This decision concerns a data exchange system in the area of logistics. However, none of the effects produced by said system were considered technical by the EPO. Here are the practical takeaways from the decision T 2522/16 () of March 25, 2021 of Technical Board of Appeal 3.4.03:

Key takeaways

Pure business-related aspects cannot establish technicality.

The invention

The subject-matter of the European patent application underlying the present decision was summarized by the Board in charge as follows:

2. The application

The application is directed at a virtual manufacturing network (VMN). The manufacturing processes of multiple geographically separated logistics plants are to be controlled and monitored (paragraph [30] of the published application), for instance in view of stringent regulation associated with pharmaceutical and processed food products (paragraphs [1] and [2] of the published application). For example, the application aims at improving and identifying alternatives to the cumbersome manual processes employed to compile batch records during production (paragraph [3] of the published application).

The ultimate aim of the invention is an impro­ved business administration process, in par­ticular involving rules and regulations for pharmaceu­tical products (see further paragraphs [4] to [6] of the published application).

For this purpose, information selected according to predefined criteria is kept consistent across different logistics plants. Data selected according to predefined criteria is copied, in a distributed or networked computer system, between local computers and a central computer, these computers being connected to each other through interfaces.

Fig. 2 of EP 2 199 960 A1

Here is how the invention was defined in claim 1:

  • Claim 1 (main request - labeling f1, f2 ... added by the Board)

Is it patentable?

Against the rejection of the first instance examining division, the appellant argued as follows:

Care should be taken when distinguishing between non-technical and technical features according to the Comvik approach as set out in T 0641/00, in line with the Case Law of the Boards of Appeal.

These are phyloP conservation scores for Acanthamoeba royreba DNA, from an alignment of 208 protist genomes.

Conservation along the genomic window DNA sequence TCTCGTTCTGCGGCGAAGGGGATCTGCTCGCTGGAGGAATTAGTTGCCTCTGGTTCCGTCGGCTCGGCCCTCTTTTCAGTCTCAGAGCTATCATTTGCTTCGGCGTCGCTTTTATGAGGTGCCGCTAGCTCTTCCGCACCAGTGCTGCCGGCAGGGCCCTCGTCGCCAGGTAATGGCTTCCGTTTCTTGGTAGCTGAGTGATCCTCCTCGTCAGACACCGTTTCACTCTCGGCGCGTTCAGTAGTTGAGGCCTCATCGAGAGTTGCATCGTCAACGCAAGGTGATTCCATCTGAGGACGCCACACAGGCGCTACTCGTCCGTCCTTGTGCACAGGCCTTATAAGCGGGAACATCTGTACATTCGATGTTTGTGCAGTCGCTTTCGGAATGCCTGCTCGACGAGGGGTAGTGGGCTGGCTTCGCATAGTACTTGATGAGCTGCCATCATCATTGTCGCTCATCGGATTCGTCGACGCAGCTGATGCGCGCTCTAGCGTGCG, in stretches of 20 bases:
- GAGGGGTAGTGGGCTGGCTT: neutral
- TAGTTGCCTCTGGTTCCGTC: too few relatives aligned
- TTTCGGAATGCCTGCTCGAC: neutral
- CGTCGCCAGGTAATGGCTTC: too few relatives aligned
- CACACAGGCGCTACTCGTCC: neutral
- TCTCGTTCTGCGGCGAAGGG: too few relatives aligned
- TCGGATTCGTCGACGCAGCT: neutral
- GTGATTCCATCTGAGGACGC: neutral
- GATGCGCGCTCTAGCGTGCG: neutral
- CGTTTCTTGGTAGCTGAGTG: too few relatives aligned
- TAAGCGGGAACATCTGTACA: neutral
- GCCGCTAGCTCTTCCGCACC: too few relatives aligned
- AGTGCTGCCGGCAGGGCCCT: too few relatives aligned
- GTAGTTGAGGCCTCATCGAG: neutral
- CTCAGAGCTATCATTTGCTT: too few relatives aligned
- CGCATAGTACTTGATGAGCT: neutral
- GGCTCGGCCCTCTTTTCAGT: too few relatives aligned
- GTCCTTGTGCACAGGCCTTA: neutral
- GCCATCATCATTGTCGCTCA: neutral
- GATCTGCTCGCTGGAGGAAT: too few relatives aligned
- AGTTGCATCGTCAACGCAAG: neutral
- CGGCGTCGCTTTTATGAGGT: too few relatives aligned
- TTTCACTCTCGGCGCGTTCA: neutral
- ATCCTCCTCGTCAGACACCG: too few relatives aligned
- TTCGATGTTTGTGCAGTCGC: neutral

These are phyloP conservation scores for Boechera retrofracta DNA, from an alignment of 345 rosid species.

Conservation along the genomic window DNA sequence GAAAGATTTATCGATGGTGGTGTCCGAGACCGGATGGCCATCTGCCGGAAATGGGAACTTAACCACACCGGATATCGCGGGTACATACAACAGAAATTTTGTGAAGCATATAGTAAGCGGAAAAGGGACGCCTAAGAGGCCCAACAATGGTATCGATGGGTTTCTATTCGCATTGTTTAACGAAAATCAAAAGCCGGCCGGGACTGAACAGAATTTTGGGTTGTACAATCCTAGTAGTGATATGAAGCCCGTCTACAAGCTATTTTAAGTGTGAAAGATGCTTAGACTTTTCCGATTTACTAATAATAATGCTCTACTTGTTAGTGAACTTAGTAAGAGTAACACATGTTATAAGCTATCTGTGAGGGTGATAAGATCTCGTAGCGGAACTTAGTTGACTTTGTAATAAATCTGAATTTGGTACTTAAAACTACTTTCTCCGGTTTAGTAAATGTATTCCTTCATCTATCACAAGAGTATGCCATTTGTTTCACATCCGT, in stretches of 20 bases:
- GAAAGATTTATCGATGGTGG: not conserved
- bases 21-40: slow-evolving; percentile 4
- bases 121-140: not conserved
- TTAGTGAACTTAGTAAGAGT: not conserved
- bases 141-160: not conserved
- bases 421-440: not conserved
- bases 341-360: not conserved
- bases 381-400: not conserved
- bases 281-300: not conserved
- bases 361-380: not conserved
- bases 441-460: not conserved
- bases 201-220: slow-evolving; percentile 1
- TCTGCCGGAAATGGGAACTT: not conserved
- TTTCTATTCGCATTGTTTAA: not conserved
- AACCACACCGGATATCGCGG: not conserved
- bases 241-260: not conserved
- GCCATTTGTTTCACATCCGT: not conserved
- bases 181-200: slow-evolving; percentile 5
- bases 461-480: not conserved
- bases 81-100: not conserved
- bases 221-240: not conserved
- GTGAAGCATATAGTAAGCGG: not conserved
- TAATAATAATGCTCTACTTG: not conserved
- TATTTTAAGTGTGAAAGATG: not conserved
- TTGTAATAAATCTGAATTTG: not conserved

For instance, for a feature to be technical, it was sufficient that it was based on technical considerations, as discussed in T 0769/92. Although this deci­sion dated from before the Comvik decision, it had not been invalidated in the Enlarged Board of Appeal’s opinion G 03/08. Instead, it had been endorsed by the Enlarged Board of Appeal in its recent decision G 01/19 under point 126 and thus still applied.

An app­lication to the present case would result in recognizing that, while the content of the rules defined in the claims reflected business needs, their implementation by means of the data structure de­fi­ned in feature f3, including technical aspects like a “copy flag”, was based on technical considera­tions.

In more detail, the appellant was of the opinion that the the subject-matter of claim 1 provides a technical effect and solves a technical problem:

… Instead, the subject-matter of claim 1 of the main request, directed to a data exchange system and further defined by features f1 to f6, achieved the effects of

i) ensuring data integrity in the sense of data consistency across different locations in a networked information system as defined in features f1 and f2 in real time,

ii) facilitating centralized control of logistics plants by the data structure and its functionalities defined in feature f3 and illustrated in Table 7 and paragraphs [75] and [76] of the published application,

iii) improving data exchange to other logistics plants by mirroring and converting relevant data according to features f4 and f5.

Effects i) to iii) were technical and the corresponding features of claim 1 of the main request had thus to be taken into account for assessing inventive step.